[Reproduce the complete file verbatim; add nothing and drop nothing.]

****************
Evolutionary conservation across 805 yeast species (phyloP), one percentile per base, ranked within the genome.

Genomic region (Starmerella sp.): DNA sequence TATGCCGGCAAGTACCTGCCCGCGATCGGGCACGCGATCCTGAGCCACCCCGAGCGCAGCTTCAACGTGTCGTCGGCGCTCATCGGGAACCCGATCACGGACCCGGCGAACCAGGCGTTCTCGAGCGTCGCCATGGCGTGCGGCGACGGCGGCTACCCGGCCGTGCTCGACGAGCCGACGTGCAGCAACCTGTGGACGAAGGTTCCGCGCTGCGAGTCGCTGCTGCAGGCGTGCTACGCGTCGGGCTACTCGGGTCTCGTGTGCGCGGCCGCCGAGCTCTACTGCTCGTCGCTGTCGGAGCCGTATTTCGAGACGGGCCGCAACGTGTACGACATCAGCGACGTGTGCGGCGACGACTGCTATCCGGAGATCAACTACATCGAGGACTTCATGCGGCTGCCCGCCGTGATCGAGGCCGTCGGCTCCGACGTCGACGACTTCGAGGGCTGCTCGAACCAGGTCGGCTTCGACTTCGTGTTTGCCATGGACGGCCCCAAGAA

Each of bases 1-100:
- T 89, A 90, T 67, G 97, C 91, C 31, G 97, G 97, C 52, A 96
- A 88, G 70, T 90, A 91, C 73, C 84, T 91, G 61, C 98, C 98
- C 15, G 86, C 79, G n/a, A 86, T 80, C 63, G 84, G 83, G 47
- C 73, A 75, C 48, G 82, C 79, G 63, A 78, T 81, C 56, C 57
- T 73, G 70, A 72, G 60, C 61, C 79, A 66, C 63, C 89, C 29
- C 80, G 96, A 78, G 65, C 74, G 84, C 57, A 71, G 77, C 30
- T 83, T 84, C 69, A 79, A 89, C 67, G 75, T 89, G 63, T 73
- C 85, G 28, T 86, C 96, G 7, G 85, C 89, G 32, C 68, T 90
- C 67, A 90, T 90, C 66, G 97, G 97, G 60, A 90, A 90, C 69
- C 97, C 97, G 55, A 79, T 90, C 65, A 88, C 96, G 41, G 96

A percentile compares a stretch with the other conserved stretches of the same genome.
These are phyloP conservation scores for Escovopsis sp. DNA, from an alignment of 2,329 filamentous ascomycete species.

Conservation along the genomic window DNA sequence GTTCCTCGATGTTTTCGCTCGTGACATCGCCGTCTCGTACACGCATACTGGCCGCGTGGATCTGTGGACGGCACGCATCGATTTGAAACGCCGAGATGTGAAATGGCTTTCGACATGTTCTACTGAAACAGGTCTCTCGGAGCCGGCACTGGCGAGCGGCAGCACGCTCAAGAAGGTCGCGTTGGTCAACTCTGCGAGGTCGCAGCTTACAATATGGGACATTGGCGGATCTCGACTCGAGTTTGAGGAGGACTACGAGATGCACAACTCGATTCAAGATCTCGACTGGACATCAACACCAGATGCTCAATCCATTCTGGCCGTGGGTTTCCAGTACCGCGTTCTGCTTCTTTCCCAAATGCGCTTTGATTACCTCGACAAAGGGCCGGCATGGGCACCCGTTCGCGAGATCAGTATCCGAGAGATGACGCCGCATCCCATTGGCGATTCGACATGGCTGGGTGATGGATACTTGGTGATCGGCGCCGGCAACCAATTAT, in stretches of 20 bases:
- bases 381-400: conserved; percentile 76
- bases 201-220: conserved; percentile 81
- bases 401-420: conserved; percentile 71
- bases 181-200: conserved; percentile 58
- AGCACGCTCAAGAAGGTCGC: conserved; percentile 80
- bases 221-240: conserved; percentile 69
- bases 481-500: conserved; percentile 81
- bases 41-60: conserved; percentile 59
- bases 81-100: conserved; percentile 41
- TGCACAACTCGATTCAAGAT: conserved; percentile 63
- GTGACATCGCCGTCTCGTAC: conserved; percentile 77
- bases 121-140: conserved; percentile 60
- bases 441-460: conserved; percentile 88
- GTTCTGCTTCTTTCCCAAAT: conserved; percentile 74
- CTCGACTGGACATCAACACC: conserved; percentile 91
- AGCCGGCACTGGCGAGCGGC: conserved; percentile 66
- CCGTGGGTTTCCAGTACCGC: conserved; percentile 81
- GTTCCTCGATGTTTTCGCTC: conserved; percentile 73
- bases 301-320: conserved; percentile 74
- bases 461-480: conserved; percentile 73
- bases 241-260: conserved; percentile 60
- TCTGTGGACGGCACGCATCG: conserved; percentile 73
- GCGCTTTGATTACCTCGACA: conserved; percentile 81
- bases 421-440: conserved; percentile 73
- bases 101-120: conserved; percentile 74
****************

Evolutionary conservation across 805 yeast species (phyloP), one percentile per base, ranked within the genome.

Genomic region (Starmerella sp.): DNA sequence TATGCCGGCAAGTACCTGCCCGCGATCGGGCACGCGATCCTGAGCCACCCCGAGCGCAGCTTCAACGTGTCGTCGGCGCTCATCGGGAACCCGATCACGGACCCGGCGAACCAGGCGTTCTCGAGCGTCGCCATGGCGTGCGGCGACGGCGGCTACCCGGCCGTGCTCGACGAGCCGACGTGCAGCAACCTGTGGACGAAGGTTCCGCGCTGCGAGTCGCTGCTGCAGGCGTGCTACGCGTCGGGCTACTCGGGTCTCGTGTGCGCGGCCGCCGAGCTCTACTGCTCGTCGCTGTCGGAGCCGTATTTCGAGACGGGCCGCAACGTGTACGACATCAGCGACGTGTGCGGCGACGACTGCTATCCGGAGATCAACTACATCGAGGACTTCATGCGGCTGCCCGCCGTGATCGAGGCCGTCGGCTCCGACGTCGACGACTTCGAGGGCTGCTCGAACCAGGTCGGCTTCGACTTCGTGTTTGCCATGGACGGCCCCAAGAA

Each of bases 1-100:
- T 89, A 90, T 67, G 97, C 91, C 31, G 97, G 97, C 52, A 96
- A 88, G 70, T 90, A 91, C 73, C 84, T 91, G 61, C 98, C 98
- C 15, G 86, C 79, G n/a, A 86, T 80, C 63, G 84, G 83, G 47
- C 73, A 75, C 48, G 82, C 79, G 63, A 78, T 81, C 56, C 57
- T 73, G 70, A 72, G 60, C 61, C 79, A 66, C 63, C 89, C 29
- C 80, G 96, A 78, G 65, C 74, G 84, C 57, A 71, G 77, C 30
- T 83, T 84, C 69, A 79, A 89, C 67, G 75, T 89, G 63, T 73
- C 85, G 28, T 86, C 96, G 7, G 85, C 89, G 32, C 68, T 90
- C 67, A 90, T 90, C 66, G 97, G 97, G 60, A 90, A 90, C 69
- C 97, C 97, G 55, A 79, T 90, C 65, A 88, C 96, G 41, G 96

A percentile compares a stretch with the other conserved stretches of the same genome.
These are phyloP conservation scores for Escovopsis sp. DNA, from an alignment of 2,329 filamentous ascomycete species.

Conservation along the genomic window DNA sequence GTTCCTCGATGTTTTCGCTCGTGACATCGCCGTCTCGTACACGCATACTGGCCGCGTGGATCTGTGGACGGCACGCATCGATTTGAAACGCCGAGATGTGAAATGGCTTTCGACATGTTCTACTGAAACAGGTCTCTCGGAGCCGGCACTGGCGAGCGGCAGCACGCTCAAGAAGGTCGCGTTGGTCAACTCTGCGAGGTCGCAGCTTACAATATGGGACATTGGCGGATCTCGACTCGAGTTTGAGGAGGACTACGAGATGCACAACTCGATTCAAGATCTCGACTGGACATCAACACCAGATGCTCAATCCATTCTGGCCGTGGGTTTCCAGTACCGCGTTCTGCTTCTTTCCCAAATGCGCTTTGATTACCTCGACAAAGGGCCGGCATGGGCACCCGTTCGCGAGATCAGTATCCGAGAGATGACGCCGCATCCCATTGGCGATTCGACATGGCTGGGTGATGGATACTTGGTGATCGGCGCCGGCAACCAATTAT, in stretches of 20 bases:
- bases 381-400: conserved; percentile 76
- bases 201-220: conserved; percentile 81
- bases 401-420: conserved; percentile 71
- bases 181-200: conserved; percentile 58
- AGCACGCTCAAGAAGGTCGC: conserved; percentile 80
- bases 221-240: conserved; percentile 69
- bases 481-500: conserved; percentile 81
- bases 41-60: conserved; percentile 59
- bases 81-100: conserved; percentile 41
- TGCACAACTCGATTCAAGAT: conserved; percentile 63
- GTGACATCGCCGTCTCGTAC: conserved; percentile 77
- bases 121-140: conserved; percentile 60
- bases 441-460: conserved; percentile 88
- GTTCTGCTTCTTTCCCAAAT: conserved; percentile 74
- CTCGACTGGACATCAACACC: conserved; percentile 91
- AGCCGGCACTGGCGAGCGGC: conserved; percentile 66
- CCGTGGGTTTCCAGTACCGC: conserved; percentile 81
- GTTCCTCGATGTTTTCGCTC: conserved; percentile 73
- bases 301-320: conserved; percentile 74
- bases 461-480: conserved; percentile 73
- bases 241-260: conserved; percentile 60
- TCTGTGGACGGCACGCATCG: conserved; percentile 73
- GCGCTTTGATTACCTCGACA: conserved; percentile 81
- bases 421-440: conserved; percentile 73
- bases 101-120: conserved; percentile 74